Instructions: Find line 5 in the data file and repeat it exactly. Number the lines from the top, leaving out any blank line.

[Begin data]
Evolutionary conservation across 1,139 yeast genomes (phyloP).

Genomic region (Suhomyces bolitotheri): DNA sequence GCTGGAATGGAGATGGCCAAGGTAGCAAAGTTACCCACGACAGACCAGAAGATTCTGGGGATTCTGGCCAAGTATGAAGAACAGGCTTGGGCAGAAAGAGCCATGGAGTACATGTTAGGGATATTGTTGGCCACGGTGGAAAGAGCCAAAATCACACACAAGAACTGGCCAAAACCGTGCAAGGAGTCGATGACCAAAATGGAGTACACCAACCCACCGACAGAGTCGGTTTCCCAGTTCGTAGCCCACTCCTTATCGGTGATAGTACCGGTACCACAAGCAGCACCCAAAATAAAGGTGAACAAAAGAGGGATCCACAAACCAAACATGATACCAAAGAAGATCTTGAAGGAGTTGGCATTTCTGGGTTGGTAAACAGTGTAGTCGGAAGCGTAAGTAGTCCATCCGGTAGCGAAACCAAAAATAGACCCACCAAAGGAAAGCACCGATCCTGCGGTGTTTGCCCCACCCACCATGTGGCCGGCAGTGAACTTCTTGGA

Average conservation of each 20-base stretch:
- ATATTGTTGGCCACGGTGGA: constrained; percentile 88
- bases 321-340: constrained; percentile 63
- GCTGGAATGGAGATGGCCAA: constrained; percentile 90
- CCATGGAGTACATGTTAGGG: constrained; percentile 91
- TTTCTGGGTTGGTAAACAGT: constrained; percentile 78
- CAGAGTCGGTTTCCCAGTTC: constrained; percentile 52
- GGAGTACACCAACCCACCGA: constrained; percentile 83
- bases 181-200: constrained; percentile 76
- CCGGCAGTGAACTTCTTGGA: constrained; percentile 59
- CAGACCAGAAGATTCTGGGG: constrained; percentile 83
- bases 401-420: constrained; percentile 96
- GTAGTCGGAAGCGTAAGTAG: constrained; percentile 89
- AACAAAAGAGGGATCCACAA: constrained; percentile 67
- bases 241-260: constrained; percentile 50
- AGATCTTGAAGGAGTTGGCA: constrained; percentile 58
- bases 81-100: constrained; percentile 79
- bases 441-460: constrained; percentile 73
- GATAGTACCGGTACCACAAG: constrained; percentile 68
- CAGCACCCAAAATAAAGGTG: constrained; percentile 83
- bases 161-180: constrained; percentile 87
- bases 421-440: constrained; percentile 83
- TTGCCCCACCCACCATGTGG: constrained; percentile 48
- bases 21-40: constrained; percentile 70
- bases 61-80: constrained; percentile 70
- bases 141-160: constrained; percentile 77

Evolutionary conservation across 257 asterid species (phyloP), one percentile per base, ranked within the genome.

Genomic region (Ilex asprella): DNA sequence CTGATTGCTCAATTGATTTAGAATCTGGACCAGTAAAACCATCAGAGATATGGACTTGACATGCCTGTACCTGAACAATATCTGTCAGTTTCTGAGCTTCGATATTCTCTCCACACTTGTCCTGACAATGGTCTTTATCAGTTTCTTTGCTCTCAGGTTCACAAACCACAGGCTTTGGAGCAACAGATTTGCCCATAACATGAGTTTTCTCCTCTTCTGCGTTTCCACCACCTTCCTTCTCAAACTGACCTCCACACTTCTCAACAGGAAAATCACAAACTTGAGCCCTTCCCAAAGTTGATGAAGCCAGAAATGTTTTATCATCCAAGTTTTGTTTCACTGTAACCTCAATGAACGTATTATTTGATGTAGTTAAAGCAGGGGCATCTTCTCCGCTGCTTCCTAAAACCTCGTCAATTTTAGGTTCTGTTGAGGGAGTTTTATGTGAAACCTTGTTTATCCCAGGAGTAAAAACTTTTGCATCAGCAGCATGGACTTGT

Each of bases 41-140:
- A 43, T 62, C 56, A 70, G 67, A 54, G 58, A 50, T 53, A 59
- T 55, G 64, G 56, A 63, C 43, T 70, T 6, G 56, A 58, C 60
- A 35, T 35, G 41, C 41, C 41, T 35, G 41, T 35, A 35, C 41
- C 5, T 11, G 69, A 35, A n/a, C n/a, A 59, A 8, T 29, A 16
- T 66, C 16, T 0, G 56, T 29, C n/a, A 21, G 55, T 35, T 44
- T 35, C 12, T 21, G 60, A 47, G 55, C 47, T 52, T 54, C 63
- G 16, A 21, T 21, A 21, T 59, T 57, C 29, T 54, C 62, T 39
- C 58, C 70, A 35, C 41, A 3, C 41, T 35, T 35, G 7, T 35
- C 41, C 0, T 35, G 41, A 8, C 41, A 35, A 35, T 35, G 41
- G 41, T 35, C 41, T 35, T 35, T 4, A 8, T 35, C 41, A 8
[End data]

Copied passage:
- bases 321-340: constrained; percentile 63